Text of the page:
Kpop groups, Bangtan included, get just about as many views for their dance practice videos as their official MVs. Non-kpop fans are about to be dazzled by colors, J-Hope’s hair flips, and about 5 million hours worth of practice. Not to mention that you caught them JUST after releasing a new single and album (full-album, too) that’s already pretty Westernized (along with the “name change,” which is a whole separate discussion). I guarantee there will be new people tuning in to the American Music Awards tomorrow who wouldn’t normally watch it.

Now the question(s) of the weekend: will you watch just for BTS (and apparently GOT7’s Jackson is supposed to attend as a representative for China’s Alibaba Tmall)? Are you hyped for their performance? Do you prefer English versions of their songs or the original? What do you think about this American takeover business? Let me know in the comments!

Well, whatever you watch/do tomorrow night, just remember, stay legit my peeps.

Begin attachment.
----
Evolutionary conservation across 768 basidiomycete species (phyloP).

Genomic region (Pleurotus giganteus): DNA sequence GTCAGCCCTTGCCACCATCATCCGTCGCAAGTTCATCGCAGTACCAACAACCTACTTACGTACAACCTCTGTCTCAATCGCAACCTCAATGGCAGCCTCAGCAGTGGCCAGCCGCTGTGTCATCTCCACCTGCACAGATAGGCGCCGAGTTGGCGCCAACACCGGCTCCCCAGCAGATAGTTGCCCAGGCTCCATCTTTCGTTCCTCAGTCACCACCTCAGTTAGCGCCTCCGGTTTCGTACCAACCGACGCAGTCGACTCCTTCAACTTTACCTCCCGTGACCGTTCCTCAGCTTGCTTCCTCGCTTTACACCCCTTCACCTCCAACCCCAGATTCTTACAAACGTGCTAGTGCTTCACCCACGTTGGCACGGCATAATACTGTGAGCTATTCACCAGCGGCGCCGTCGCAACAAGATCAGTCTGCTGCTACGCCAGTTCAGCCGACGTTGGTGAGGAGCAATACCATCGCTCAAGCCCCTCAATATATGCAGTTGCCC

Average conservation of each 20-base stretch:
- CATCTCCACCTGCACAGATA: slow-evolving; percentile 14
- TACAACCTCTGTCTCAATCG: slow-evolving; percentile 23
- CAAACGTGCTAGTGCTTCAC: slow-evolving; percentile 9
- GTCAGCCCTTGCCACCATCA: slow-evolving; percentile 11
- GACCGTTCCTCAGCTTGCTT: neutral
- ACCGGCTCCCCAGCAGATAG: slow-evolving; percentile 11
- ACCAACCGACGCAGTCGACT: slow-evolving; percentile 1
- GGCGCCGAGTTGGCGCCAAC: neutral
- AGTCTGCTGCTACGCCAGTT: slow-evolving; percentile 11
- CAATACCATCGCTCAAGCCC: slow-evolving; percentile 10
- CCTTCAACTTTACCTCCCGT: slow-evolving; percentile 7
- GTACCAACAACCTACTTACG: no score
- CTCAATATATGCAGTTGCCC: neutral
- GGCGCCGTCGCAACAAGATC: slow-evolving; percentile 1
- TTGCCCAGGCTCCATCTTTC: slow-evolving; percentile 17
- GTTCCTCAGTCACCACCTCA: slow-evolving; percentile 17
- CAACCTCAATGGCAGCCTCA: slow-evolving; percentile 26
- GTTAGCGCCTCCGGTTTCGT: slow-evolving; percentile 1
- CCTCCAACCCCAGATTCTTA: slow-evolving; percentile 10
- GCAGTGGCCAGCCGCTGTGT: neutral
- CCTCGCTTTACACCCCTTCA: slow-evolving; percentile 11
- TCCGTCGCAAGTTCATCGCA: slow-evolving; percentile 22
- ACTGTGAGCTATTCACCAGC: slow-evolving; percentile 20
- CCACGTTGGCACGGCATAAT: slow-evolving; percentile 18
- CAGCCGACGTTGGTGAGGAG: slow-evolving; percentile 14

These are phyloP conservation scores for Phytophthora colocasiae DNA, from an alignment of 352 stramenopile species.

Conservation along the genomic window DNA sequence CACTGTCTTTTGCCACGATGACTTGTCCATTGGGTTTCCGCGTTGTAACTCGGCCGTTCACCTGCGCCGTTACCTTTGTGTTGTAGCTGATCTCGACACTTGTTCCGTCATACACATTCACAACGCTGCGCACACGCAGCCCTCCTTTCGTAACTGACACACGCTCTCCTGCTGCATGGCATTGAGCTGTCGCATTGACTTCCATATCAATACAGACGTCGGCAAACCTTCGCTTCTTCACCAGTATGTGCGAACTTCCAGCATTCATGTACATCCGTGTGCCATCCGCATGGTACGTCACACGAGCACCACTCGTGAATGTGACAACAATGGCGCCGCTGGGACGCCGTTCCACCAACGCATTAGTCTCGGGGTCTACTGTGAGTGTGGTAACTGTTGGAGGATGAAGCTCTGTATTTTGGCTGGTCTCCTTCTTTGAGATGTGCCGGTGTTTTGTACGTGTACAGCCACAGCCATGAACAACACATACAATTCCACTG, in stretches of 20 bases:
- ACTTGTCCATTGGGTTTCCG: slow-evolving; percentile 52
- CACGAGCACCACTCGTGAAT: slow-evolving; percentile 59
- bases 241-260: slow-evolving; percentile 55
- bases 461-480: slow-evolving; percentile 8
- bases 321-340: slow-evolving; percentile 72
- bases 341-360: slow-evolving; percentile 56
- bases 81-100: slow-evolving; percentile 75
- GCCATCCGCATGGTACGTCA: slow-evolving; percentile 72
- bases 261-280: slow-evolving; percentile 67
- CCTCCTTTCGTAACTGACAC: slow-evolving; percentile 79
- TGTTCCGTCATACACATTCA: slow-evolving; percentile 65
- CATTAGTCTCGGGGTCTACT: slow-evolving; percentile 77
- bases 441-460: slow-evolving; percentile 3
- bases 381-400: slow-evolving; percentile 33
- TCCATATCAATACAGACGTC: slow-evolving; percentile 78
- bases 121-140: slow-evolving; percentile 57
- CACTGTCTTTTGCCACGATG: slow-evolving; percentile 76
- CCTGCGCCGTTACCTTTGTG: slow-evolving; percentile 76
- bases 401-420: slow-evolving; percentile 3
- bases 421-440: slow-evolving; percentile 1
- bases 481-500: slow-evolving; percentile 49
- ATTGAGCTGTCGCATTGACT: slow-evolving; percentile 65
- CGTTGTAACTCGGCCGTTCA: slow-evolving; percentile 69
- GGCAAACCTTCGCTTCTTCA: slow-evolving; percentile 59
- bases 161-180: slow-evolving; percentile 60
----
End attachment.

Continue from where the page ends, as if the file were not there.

Nyke

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My Two Cents: Gook & The Battleship Island

In the time after completing a course and preparing for work on the site and my Korean class I saw two films: Gook by Justin Chon and The Battleship Island (군함도) by Ryoo Seung Wan. I figured I’d give my two cents—with little scholarly influence. I’ll save that for my scholarly blog (coming soon!).

Gook (released August 18, 2017) depicts a typical day in the life of two Korean-American brothers who own a struggling women’s shoe store and entertain their 11-year-old Black family friend that is turned upside down by the 1992 LA riots after the Rodney King verdict. Although there is distance from the riots in South Central (where my family resided during the riots) and no mention of tension between Black and Korean Americans due to the death of Latasha Harlins by Du Soon Ja, it tells a beautiful (and hilarious, thanks to David So) story of the camaraderie and tensions between various ethnic groups that juxtaposes the usual LA riots narrative that only deals with Black citizens and White cops. It also adds a perspective that is commonly left out: the Asian American one. What captured my heart the most was the teaching of the real meaning of gook (국), country, and how that related to the connection of two families seemingly distant from one another.